The referendum on Yasuni reserve will benefit a huge range of species, along with several groups of uncontacted tribes of indigenous people. The vote was not close, with 90% of votes counted protection won by around 20%. It will also keep around 726 million barrels of oil in the ground. Given that one barrel is 158 litres, that is 114 billion liters of oil, and as each one emits at least 3 kg of carbon dioxide, this is going to save 350 billion kg of carbon dioxide released into the air. This is a huge win for the environment, but also for the wildlife of the Yasuni reserve.
While an increasingly large number of people are switching to electric cars, there is a growing concern that this change is not happening fast enough.
Currently the EU sells 10 times more electric cars than just 6 years ago, which is impressive, so what is the concern.
For many people, they believe that their next car will be electric, but a large portion of people are awaiting a big crash in prices. This forgets two things, firstly that with electric cars, much more of the cost comes at the beginning, so it may well be that electric cars are always slightly more expensive. One of the things being learnt is that it is not enough to incentivise electric cars, you also have to disincentivise combustion engine cars.
There are places where this is working well, such as central London, which has a congestion charge, but this is not charged on electric cars. It is true that this is going to end soon, but still should give a reduction for those driving electric cars. However, it means that in places like South Kensington, the number of electric cars is shooting up.
There are a variety of help across Europe, with Romania offering over 11,000 to help, or France having a scheme for poorer households to allow them to rent an electric car for only 100 euros a month.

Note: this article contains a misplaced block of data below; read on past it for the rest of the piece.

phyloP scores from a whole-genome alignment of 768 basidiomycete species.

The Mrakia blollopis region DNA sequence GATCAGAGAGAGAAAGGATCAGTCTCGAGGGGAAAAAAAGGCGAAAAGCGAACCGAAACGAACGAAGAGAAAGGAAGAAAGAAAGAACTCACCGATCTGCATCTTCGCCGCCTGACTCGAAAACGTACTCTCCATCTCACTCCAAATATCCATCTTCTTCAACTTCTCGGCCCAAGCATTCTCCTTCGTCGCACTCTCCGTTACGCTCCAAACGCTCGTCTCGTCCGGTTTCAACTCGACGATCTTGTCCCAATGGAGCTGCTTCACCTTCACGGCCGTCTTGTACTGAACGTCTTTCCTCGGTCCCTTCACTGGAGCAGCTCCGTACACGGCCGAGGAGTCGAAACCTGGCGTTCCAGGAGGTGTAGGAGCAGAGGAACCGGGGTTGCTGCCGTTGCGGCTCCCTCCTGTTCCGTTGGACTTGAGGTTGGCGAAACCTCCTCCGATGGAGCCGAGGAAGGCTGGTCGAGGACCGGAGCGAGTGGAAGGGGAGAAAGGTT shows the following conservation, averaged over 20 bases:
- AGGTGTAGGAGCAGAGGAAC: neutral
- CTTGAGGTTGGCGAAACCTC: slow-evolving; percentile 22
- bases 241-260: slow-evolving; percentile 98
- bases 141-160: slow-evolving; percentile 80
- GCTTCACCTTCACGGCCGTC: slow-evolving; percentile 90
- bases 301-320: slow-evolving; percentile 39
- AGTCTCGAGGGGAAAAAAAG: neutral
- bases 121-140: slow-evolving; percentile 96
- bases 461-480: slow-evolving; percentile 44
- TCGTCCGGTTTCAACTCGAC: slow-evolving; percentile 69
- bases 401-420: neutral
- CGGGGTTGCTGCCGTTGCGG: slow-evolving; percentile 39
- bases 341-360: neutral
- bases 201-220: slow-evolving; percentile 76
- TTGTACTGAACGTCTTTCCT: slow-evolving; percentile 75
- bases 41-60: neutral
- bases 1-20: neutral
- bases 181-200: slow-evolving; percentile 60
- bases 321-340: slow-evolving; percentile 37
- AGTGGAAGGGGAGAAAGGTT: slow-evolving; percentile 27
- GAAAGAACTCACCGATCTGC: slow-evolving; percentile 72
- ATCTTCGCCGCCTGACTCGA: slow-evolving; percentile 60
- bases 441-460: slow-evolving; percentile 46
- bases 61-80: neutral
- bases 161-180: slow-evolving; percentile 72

The dramatic rise in electricity prices since the start of the invasion in Ukraine has also not helped, as if there is not cheap electricity at night, the saving are far lower than they used to be. Will Europe hit its targets? I think there is still work to be done, but it is certainly moving rapidly in the right direction. I look forwards to every motorway stop being like the all electric gridserve (look at the fullycharged episode below).
These two trucks look very similar but one will cost you far more than the other.
Below I am including a table (compiled by nextbigfuture), It compares the efficiency of all electric semi lorries that are currently hitting the market. Unfortunately any significant look at the table below can only lead to one conclusion – Tesla is currently way ahead of anyone ehlseContinue reading “We need many Electric Semi makers, but why are all the others so far behind tesla?”
Currently, the majority of aircraft use their main engine while moving around on the ground. This can account for as much as 5% of the fuel that they use in their journey.
By running the taxiing on electricity, whether from batteries or a generator, either reduces the fuel burned by as much as 90% or more. This means that there is a saving of around 5% of fuel per flight.
With major airlines, the fuel used on a flight accounts for around 22% of the cost of the flight, which means that this 5% saving of fuel cuts overall costs by around 1%. In the cut-throat world of airlines, a 1% advantage over another airline can quickly become a significant issue. Put differently, it is thought, that each aircraft with an EGTS system installed will save around $250,000 a year. As such even an incredibly expensive EGTS system would quickly pay itself back and then some. It will also make airports far less noisy for much of the time.
In most countries, if a dam was to cause so much destruction to the last habitat of a species, the dam would likely not get permission to be built.
It is true that the dam will only take about 20% of the land in question, directly. It will also split the population in half.